Currently, there are over 1.9 billion websites on the Internet. Of course, a much smaller percentage of these are actually active, but still! Talk about being a small fish in a big pond!
If you want to stand out among this seemingly infinite digital crowd, your website needs to be top-notch. To reach the lofty goal of Internet superiority, you probably need a website redesign.
And to do that, you need to know how to write a brief. This is a sort of project summary you’d give to a web design firm that will help you get on the same page about your desired goals and budget for your website redesign. But what should be in this brief? Well, here are the top 10 things you should consider.
1. An Introduction to Your Business
Knowing about the business they’re building a website for is incredibly useful for designers. We like to know about the history of your company, the size of your business, the volume of your business, how many people you have on staff, etc.
All of this information gives us a sense about who you are and helps us design a site built specifically for your needs.
2. Your Target Audience/Users
To adequately design a website that will bring in business, you have to have an ideal user in mind. The site we’d build for a demographic group of 60-80-year-olds is going to be a lot different than a site built for 18-35-year-olds.
Your profile of the ideal customer is going to shape the look, feel, and functionality of your website, so this information is vital. Try to survey your existing customer base (if you have one) and include information about their age, gender, religion, geographic location, etc. in your brie. The more data points we have, the better.
3. Goals You Want Your New Site to Reach
Want you want to get out of your new website is important, too. Do you want to create a website that will have you generate sales leads? Do you just want to boost your brand’s presence online? Do you want your website to simply provide useful information about your industry niche?
Your site can some or all of these things. We just have to know what you want your site to be used for before we can begin designing it.
4. Sites You’d Like to Emulate
Another helpful thing to consider when writing your brief is the sites you’d like to emulate with your web design. Take a look at the websites you frequently visit and include information about them in your brief.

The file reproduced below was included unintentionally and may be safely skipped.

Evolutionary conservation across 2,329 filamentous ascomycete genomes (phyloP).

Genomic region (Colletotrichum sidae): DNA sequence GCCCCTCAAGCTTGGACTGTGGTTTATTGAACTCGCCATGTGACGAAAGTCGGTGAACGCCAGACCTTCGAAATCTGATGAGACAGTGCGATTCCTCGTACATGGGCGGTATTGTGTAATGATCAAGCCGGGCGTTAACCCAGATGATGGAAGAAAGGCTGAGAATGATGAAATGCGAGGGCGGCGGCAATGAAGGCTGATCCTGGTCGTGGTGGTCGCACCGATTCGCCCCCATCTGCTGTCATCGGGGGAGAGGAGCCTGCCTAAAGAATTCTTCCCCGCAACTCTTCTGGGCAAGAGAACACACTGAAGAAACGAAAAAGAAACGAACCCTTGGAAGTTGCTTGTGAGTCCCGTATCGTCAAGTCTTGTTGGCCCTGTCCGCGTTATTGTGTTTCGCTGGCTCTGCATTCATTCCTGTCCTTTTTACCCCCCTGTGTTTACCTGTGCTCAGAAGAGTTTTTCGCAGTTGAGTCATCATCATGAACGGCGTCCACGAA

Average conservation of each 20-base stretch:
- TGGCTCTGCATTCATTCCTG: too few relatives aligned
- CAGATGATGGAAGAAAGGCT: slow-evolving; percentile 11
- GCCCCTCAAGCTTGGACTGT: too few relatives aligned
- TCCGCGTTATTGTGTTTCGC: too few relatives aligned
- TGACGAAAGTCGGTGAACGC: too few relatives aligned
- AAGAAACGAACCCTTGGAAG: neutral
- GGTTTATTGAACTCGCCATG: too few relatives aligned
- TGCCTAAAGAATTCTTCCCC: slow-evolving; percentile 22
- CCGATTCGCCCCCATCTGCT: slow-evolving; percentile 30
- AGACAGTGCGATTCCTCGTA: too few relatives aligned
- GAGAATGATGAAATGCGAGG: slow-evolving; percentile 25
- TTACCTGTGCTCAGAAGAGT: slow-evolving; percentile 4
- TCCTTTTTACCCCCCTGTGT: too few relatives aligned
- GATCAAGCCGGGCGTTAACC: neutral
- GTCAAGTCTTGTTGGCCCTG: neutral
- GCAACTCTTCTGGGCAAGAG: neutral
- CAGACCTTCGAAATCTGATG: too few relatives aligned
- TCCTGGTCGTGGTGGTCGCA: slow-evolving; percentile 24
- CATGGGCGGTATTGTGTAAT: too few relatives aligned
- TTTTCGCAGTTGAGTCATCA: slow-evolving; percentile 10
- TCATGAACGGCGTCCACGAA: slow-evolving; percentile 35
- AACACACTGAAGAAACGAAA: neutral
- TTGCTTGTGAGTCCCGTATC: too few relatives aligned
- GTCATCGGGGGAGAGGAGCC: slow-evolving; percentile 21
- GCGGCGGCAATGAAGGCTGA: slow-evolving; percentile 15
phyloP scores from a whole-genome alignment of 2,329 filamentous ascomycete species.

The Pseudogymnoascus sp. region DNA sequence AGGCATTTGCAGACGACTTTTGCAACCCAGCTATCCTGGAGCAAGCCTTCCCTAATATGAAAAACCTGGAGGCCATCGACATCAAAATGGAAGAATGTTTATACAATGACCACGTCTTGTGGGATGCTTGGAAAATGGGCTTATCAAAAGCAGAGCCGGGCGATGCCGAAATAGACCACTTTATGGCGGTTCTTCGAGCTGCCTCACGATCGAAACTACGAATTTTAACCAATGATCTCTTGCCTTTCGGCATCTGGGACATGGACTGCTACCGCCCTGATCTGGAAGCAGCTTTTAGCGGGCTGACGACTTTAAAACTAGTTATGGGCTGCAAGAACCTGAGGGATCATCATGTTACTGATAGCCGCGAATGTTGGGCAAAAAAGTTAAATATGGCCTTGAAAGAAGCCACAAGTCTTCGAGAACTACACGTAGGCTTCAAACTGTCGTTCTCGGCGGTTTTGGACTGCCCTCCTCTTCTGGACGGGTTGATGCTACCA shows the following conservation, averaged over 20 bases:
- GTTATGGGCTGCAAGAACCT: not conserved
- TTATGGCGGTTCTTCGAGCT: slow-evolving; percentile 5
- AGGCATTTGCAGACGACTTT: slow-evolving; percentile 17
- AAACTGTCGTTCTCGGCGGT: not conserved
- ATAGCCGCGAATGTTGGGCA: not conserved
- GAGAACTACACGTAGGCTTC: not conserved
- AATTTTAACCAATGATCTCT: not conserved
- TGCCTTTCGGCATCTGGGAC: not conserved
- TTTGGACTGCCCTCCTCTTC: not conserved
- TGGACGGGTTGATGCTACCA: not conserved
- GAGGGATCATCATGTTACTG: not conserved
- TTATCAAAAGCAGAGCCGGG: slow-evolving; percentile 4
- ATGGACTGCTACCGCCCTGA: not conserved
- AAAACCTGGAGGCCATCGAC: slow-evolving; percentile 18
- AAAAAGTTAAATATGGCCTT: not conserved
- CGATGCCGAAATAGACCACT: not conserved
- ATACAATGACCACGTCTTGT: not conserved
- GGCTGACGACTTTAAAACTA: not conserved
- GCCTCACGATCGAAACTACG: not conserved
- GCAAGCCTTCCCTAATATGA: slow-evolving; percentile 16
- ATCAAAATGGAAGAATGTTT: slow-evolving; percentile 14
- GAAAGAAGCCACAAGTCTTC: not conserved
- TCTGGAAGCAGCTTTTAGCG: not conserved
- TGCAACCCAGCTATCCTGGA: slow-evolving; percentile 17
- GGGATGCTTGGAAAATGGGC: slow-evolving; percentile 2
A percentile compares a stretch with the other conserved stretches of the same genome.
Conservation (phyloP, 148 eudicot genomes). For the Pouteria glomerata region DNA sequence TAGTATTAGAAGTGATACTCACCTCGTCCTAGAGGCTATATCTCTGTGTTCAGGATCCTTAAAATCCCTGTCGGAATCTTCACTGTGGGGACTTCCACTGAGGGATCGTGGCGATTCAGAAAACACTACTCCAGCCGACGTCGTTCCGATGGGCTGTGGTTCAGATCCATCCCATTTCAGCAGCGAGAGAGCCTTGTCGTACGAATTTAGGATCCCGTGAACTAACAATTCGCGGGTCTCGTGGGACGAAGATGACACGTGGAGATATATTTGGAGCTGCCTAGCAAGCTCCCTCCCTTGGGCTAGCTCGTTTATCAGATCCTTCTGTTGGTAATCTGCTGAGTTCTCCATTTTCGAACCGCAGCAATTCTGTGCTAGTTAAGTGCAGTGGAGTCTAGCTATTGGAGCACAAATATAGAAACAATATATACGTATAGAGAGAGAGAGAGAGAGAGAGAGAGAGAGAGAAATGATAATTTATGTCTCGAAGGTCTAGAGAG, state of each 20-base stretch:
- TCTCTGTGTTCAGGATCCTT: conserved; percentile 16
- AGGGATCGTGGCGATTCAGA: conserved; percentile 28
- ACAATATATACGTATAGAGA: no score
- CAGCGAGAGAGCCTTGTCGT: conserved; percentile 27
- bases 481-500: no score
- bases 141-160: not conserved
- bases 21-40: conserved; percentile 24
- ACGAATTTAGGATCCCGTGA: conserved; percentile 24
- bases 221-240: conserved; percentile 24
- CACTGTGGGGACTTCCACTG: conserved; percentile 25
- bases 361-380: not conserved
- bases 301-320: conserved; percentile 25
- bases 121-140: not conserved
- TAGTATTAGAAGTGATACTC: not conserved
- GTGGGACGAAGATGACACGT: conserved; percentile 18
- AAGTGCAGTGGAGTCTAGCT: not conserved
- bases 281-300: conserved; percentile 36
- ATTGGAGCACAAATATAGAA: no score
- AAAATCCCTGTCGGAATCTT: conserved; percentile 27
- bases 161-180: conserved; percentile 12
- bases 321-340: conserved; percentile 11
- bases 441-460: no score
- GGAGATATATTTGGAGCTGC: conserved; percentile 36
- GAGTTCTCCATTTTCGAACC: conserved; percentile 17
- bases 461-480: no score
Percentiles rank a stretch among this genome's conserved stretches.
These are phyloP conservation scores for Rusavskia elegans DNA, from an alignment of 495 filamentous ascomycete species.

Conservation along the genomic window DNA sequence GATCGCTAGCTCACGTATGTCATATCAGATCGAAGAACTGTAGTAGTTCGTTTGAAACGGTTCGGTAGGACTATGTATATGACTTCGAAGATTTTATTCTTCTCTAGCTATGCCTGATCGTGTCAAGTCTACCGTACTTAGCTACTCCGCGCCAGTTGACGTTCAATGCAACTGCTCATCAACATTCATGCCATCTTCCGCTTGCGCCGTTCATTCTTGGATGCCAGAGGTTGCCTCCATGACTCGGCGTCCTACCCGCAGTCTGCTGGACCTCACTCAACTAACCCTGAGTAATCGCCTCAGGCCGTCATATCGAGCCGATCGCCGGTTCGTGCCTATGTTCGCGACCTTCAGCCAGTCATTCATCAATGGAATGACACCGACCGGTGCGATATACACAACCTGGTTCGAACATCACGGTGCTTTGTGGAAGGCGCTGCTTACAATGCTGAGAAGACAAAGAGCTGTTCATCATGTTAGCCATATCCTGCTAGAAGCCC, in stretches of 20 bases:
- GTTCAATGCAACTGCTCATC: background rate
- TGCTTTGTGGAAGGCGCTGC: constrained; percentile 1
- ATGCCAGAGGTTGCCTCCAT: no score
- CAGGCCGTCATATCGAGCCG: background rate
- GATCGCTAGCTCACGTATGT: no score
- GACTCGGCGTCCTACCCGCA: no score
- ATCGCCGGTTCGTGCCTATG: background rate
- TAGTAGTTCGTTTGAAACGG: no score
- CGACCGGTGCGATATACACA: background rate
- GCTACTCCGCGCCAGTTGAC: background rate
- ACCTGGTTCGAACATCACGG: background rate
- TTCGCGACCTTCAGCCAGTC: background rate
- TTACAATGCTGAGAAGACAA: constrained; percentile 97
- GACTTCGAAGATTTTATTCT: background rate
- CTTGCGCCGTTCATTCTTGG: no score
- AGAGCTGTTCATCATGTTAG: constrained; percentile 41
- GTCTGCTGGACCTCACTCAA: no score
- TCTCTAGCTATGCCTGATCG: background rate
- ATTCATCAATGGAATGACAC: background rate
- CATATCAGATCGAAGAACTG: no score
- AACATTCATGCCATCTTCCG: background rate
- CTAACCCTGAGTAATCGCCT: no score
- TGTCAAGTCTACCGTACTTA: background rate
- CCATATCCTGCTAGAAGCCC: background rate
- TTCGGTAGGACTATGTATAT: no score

This will help us establish a jumping off point for your desired outcome.
5. Your Desired Look & Feel
From there, you should think about the things that unify the sites you like in regards to their aesthetic design. Do you like sites that make use of a lot of white space? Do you like sites with responsive buttons and widgets? Do you want your site to be one long scroll or would you like a navigation bar? And where do you like the placement of the navigation bar?
You don’t have to get super specific, but it’ll help us further distinguish the kind of site you’re going for.
6. Your Desired Technical Functionality
Thinking about the desired functionality of your site is also super important. What functions would you like users to carry out on your website? Do you want them to be able to register user accounts?
Should they be able to shop and pay for things on your site? Do you want a squeeze page that’ll get them to subscribe to your email list? Is there going to be commenting/forum platform anywhere on your site?
These are things you need to consider at the outset of your website build.
7. Your Desired Content
The content you’re looking to include on your site is also crucial. Do you want a blog? How would you like these blogs to be presented? Do you want to host and play videos and other interactive media on your site?
You should also consider how regularly you’ll be posting, editing, and deleting things on your website. If you’re going to be changing it frequently, you’ll probably need a backend content management system. These are elements that’ll change the framework of your site overall.
8. How Will Your Site Be Hosted?
You should also think about how you’ll be hosting your website. Is this something you want to take care of yourself or do you want the design firm to handle it for you? A business like ours can build an host the site on your behalf.
Where you want to host your site and how much server space you’ll need for your site’s content is something you need to include in your budget.
9. Your Desired Timeframe
When do you need your site to be built by? This is a vital question that will make or break the viability of your brief. If you want a site with a thousand bells and whistles, but want it to be built in just a few days, you may need to reign in your expectations.
Of course, we can work with you on a deadline that works for us and you to make the perfect website.
10. Budgeting for SEO Marketing
Lastly. you should always budget for SEO when building a website. Your website could be immaculately conceived, but if no one knows it exists it’s useless. SEO and web design are also thoroughly intertwined. If we know if you want your site to be perfectly optimized that will affect the way we build it, too.
Now That You Know How to Write a Brief…
All you have to do is write it and submit it to a web design company you can trust. And why not send your business to the web design company that showed you how to write a brief in the first place?
If you need an expertly designed website, consider contacting us for more information. We’ll get your beautiful, functional, search engine optimized site built in no time flat.